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Diabetes services in the UK: fourth national survey; are we meeting NSF standards and NICE guidelines?
  1. J A Edge1,
  2. P G F Swift2,
  3. W Anderson3,
  4. B Turner3,
  5. on behalf of the Youth and Family Advisory Committee of Diabetes UK
  1. 1John Radcliffe Hospital, Oxford, UK
  2. 2Leicester Royal Infirmary Children’s Hospital, Leicester, UK
  3. 3Diabetes UK, London, UK
  1. Correspondence to:
    Dr J A Edge
    Consultant in Paediatric Diabetes and Endocrinology, John Radcliffe Hospital, Oxford OX3 9DU, UK; julie.edgepaediatrics.ox.ac.uk

Abstract

Background: Previous surveys of children’s diabetes service provision in the UK have shown gradual improvements but continuing deficiencies.

Aim: To determine whether further improvements in services have occurred.

Methods: A questionnaire was mailed to all paediatricians in the UK identified as providing care for children and adolescents with diabetes. Responses were compared with results of three previous surveys, and with recommendations in the Diabetes NSF and the NICE type 1 diabetes guidelines.

Results: Replies were received from 187 consultant paediatricians in 169 centres looking after children; 89% expressed a special interest in diabetes, 98% saw children in a designated diabetic clinic, and 95% clinics now have more than 40 patients. In 98% of the clinics there was a specialist nurse (82% now children’s trained), but 61% clinics had a nurse:patient ratio <1:100; 39% of clinics did not have a paediatric dietician and in 78% there was no access to psychology/psychiatry services in clinics. Glycated haemoglobin was measured routinely at clinics in 86%, annual screening for retinopathy performed in 80%, and microalbuminuria in 83%. All centres now have local protocols for ketoacidosis, but not for children undergoing surgery (90%) or severe hypoglycaemia (74%). Mean clinic HbA1c levels were significantly lower in the clinics run by specialists (8.9%) than generalists (9.4%). There have been incremental improvements over the last 14 years since the surveys began, but only two clinics met all the 10 previously published recommendations on standards of care.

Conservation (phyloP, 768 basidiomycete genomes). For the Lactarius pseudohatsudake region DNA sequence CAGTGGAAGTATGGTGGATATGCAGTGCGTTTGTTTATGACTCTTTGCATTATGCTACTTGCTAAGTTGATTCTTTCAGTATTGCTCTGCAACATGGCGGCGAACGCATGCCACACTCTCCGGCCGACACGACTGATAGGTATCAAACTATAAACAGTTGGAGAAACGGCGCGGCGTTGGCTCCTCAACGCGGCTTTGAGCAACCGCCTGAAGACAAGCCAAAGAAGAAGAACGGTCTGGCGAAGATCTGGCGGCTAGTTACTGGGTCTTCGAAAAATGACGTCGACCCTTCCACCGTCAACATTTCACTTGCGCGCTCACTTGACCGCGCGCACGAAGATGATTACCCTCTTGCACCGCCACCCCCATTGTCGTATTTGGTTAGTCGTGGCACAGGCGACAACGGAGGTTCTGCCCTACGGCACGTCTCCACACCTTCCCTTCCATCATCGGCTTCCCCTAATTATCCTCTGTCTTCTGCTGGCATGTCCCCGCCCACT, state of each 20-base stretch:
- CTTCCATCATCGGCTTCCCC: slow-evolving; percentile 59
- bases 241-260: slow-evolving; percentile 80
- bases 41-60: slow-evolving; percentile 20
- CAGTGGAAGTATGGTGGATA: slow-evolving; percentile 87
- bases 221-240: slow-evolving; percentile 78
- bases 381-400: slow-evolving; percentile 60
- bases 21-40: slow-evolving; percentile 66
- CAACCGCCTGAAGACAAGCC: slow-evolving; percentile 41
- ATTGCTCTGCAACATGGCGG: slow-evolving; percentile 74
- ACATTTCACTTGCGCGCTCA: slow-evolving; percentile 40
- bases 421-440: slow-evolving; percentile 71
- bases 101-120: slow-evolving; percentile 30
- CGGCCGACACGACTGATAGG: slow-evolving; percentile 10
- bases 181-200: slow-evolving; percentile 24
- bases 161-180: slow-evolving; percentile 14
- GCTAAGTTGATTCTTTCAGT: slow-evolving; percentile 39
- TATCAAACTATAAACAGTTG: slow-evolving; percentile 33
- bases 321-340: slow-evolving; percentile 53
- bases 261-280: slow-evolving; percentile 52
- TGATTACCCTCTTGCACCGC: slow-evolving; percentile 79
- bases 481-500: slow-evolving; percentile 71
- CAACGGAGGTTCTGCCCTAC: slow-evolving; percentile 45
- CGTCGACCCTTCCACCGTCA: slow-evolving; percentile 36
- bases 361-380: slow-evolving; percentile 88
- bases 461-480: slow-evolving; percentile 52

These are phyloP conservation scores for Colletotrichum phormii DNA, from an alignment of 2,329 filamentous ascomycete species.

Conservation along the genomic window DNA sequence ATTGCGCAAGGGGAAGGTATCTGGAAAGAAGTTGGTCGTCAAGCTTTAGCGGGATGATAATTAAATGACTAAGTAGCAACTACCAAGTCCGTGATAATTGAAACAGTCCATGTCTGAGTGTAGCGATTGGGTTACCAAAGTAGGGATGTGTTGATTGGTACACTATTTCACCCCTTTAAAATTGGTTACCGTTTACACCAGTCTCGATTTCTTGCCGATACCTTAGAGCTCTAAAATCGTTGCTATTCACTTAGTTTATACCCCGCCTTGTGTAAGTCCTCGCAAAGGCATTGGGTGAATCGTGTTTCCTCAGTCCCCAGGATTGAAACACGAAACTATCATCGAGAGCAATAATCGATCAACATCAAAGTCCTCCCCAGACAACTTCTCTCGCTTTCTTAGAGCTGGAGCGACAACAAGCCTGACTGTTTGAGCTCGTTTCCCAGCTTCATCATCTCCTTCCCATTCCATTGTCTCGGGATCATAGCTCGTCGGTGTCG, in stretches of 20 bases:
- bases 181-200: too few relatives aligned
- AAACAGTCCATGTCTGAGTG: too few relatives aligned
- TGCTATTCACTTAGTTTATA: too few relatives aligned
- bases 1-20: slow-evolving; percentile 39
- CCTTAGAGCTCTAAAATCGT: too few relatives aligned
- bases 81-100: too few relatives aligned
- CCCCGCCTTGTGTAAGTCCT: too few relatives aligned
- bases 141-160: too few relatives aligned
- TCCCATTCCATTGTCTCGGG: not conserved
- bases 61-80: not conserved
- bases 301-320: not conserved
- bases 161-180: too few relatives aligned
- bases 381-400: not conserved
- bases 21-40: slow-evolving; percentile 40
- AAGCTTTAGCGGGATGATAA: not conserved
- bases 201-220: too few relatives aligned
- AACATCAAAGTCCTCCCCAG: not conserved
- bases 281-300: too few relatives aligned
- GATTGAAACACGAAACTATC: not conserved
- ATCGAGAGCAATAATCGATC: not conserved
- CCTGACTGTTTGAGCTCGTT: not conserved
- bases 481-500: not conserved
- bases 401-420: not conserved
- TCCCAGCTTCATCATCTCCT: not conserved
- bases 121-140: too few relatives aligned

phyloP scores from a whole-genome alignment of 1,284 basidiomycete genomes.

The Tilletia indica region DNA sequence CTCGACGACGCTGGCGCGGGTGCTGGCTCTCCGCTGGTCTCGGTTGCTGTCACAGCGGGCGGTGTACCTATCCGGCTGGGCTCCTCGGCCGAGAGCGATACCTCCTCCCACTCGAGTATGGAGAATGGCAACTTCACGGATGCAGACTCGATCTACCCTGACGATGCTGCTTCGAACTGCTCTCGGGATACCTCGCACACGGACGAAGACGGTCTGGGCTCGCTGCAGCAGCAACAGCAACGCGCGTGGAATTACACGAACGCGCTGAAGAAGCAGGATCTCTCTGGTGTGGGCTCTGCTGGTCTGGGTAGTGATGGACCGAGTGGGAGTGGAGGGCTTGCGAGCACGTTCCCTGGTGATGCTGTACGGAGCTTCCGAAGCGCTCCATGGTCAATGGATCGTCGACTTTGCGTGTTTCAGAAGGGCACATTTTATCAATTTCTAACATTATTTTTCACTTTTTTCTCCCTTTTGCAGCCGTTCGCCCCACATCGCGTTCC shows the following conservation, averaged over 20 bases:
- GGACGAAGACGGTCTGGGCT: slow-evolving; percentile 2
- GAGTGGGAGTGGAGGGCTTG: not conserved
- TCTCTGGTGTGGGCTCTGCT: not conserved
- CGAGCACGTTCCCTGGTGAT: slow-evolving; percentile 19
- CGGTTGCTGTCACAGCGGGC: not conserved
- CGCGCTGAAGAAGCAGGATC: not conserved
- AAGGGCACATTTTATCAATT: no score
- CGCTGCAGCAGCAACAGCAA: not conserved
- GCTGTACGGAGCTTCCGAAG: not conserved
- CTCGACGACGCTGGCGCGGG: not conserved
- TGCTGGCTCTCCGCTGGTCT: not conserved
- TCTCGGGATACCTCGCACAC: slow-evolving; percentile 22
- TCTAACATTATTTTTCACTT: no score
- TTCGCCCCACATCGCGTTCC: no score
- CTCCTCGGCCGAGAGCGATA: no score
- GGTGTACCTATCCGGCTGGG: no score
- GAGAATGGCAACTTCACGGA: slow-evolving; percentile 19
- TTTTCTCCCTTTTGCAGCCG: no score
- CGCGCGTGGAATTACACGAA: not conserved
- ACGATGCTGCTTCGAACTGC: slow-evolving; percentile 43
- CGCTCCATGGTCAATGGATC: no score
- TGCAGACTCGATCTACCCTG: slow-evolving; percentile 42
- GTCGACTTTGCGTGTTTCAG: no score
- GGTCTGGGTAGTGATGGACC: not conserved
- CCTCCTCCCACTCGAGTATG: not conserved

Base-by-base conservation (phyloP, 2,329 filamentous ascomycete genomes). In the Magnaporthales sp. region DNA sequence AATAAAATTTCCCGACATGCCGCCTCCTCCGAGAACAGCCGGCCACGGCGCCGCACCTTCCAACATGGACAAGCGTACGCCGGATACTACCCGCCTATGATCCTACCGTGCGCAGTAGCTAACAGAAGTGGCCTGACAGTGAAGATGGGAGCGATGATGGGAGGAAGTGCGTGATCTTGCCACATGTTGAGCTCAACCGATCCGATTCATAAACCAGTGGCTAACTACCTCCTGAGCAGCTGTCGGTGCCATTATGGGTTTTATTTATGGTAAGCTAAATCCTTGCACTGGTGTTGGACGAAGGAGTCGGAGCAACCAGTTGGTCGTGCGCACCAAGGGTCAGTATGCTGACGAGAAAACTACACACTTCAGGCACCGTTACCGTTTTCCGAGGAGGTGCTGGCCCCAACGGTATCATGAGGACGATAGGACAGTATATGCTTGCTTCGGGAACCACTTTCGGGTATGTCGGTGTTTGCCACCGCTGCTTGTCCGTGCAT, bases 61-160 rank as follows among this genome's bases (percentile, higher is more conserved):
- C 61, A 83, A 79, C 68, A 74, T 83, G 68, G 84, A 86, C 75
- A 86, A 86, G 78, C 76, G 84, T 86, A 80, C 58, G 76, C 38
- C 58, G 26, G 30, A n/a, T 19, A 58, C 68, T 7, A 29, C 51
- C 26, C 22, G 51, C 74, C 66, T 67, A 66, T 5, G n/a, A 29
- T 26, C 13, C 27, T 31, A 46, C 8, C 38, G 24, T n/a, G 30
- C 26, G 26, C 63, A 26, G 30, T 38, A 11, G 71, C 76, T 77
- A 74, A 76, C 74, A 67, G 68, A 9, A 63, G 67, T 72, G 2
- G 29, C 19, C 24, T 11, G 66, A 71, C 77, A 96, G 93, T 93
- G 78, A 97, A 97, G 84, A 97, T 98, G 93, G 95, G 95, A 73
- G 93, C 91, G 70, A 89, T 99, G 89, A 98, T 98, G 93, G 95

Conclusions: The survey shows continuing improvements in organisational structure of services for children with diabetes but serious deficiencies remain. Publication and dissemination of the results of the previous surveys may have been associated with these improvements and similar recurrent service review may be applicable to services for other chronic childhood conditions.

  • DSN, diabetes specialist nurse
  • NICE, National Institute of Clinical Excellence
  • NSF, National Service Framework
  • WTE, whole time equivalent
  • diabetes
  • manpower
  • hospital services
  • personnel
  • guidelines

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Footnotes

  • Competing interests: none declared

  • Published Online First 7 June 2005

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